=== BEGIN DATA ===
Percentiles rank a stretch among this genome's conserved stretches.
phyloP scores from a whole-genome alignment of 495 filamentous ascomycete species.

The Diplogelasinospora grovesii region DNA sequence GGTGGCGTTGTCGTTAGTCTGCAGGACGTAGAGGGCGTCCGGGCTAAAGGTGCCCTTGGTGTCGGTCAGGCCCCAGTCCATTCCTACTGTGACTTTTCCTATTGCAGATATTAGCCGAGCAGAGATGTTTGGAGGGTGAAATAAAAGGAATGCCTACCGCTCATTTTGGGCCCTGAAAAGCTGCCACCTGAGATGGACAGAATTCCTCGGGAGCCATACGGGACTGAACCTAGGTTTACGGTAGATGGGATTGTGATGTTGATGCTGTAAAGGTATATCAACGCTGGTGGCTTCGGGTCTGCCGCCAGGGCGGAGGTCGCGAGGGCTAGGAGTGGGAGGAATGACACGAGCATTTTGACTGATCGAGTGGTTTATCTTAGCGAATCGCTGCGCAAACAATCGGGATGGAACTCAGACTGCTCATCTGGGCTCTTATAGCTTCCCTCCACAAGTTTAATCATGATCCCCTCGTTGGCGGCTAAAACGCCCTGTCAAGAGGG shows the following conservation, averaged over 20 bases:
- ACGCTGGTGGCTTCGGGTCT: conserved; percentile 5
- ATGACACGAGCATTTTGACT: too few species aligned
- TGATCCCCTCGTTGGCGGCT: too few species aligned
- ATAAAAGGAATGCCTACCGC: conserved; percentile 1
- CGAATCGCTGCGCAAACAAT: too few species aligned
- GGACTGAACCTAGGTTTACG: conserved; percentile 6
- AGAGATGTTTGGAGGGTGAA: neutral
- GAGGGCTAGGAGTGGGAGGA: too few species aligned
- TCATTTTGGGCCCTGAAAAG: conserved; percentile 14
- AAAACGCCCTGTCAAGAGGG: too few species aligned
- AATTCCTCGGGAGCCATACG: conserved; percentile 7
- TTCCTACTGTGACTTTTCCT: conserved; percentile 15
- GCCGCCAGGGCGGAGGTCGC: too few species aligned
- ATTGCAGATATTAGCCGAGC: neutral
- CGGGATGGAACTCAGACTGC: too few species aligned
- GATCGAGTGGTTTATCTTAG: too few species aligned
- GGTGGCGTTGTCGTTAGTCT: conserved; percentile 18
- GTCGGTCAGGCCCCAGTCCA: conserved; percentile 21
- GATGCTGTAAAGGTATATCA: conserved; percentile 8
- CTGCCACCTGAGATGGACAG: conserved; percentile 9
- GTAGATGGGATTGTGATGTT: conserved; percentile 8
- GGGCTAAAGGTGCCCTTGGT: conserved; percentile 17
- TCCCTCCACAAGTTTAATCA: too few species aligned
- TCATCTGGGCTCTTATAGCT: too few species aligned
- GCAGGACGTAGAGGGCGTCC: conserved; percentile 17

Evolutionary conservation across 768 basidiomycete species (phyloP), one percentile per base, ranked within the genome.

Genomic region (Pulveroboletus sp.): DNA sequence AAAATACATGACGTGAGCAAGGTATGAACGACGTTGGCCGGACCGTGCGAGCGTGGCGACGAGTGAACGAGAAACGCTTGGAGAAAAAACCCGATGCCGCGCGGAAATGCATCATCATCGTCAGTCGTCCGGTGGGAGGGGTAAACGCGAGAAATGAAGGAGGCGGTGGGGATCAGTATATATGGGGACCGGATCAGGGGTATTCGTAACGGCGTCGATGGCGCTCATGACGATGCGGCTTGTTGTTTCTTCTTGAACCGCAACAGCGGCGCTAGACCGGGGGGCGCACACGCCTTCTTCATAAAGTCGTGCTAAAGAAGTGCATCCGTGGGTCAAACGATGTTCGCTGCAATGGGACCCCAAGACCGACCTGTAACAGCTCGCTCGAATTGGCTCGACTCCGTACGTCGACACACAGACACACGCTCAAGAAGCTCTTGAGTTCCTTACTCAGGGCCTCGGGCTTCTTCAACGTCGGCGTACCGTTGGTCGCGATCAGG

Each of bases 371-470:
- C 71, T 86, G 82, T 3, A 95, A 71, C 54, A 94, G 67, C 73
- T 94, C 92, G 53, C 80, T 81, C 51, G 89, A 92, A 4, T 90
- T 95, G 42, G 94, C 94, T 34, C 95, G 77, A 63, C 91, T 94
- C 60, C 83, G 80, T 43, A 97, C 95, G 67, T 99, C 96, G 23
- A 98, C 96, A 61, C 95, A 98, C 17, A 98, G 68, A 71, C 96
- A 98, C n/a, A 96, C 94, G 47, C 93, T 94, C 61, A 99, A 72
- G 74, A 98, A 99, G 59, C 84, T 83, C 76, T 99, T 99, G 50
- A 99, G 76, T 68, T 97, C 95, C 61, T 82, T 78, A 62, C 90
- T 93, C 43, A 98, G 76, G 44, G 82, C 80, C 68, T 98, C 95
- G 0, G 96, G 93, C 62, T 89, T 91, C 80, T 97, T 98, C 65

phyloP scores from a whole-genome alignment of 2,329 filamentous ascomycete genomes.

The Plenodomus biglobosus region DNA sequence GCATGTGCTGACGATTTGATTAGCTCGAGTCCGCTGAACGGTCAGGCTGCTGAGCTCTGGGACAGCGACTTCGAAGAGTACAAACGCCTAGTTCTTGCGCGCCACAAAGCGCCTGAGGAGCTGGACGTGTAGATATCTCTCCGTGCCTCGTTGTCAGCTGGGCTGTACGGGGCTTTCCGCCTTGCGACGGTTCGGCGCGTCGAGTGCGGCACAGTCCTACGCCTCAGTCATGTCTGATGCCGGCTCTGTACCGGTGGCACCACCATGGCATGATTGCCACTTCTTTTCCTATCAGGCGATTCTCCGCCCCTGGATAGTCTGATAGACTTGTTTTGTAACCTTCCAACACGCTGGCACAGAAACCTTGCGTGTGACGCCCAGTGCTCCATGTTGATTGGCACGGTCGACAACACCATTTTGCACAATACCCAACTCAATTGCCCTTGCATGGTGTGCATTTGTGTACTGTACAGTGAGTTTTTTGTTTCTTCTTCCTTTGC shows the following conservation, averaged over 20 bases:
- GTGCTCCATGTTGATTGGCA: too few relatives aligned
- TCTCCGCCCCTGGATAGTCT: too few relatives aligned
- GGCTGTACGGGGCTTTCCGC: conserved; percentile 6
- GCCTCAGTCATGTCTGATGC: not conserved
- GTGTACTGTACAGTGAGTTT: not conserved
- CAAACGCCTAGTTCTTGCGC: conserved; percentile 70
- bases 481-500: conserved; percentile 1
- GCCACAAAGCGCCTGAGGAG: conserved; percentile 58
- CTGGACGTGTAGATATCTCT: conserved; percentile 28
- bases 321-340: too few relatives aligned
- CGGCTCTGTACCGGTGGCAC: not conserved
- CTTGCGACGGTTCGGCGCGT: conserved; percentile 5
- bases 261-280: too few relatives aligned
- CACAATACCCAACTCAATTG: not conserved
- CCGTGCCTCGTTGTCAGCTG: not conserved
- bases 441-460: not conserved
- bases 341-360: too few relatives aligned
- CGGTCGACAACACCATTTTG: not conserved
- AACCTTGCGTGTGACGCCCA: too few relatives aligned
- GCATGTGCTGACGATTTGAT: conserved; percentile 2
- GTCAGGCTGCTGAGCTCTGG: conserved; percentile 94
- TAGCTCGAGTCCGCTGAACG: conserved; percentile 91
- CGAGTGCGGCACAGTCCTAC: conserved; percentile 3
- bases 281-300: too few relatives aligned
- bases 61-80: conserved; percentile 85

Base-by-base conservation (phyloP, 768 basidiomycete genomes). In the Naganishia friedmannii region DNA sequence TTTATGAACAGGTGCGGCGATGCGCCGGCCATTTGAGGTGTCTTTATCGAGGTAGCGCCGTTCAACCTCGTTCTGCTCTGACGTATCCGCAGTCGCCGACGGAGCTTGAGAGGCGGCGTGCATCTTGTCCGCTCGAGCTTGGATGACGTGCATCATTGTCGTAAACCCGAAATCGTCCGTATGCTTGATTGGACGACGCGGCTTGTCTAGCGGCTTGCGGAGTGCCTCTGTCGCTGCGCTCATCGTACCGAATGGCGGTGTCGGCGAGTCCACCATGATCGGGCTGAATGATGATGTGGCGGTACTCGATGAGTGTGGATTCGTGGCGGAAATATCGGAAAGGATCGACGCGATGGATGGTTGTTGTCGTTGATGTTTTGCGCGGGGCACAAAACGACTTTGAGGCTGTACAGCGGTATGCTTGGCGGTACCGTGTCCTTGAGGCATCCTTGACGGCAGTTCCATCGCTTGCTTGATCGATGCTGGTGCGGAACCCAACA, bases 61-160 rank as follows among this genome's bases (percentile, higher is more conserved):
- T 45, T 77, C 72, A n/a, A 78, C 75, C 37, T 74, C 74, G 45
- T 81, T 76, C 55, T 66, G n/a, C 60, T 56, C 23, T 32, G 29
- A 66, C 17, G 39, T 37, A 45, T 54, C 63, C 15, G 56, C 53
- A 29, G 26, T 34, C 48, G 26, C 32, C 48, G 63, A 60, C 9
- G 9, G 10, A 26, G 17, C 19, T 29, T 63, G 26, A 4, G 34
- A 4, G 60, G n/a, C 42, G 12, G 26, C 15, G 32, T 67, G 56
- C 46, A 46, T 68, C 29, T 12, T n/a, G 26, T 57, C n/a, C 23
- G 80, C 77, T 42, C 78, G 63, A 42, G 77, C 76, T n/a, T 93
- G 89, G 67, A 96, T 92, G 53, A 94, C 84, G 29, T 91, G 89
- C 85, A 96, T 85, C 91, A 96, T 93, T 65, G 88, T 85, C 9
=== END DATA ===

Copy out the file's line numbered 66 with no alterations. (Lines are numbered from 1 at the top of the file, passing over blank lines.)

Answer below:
- CGAGTGCGGCACAGTCCTAC: conserved; percentile 3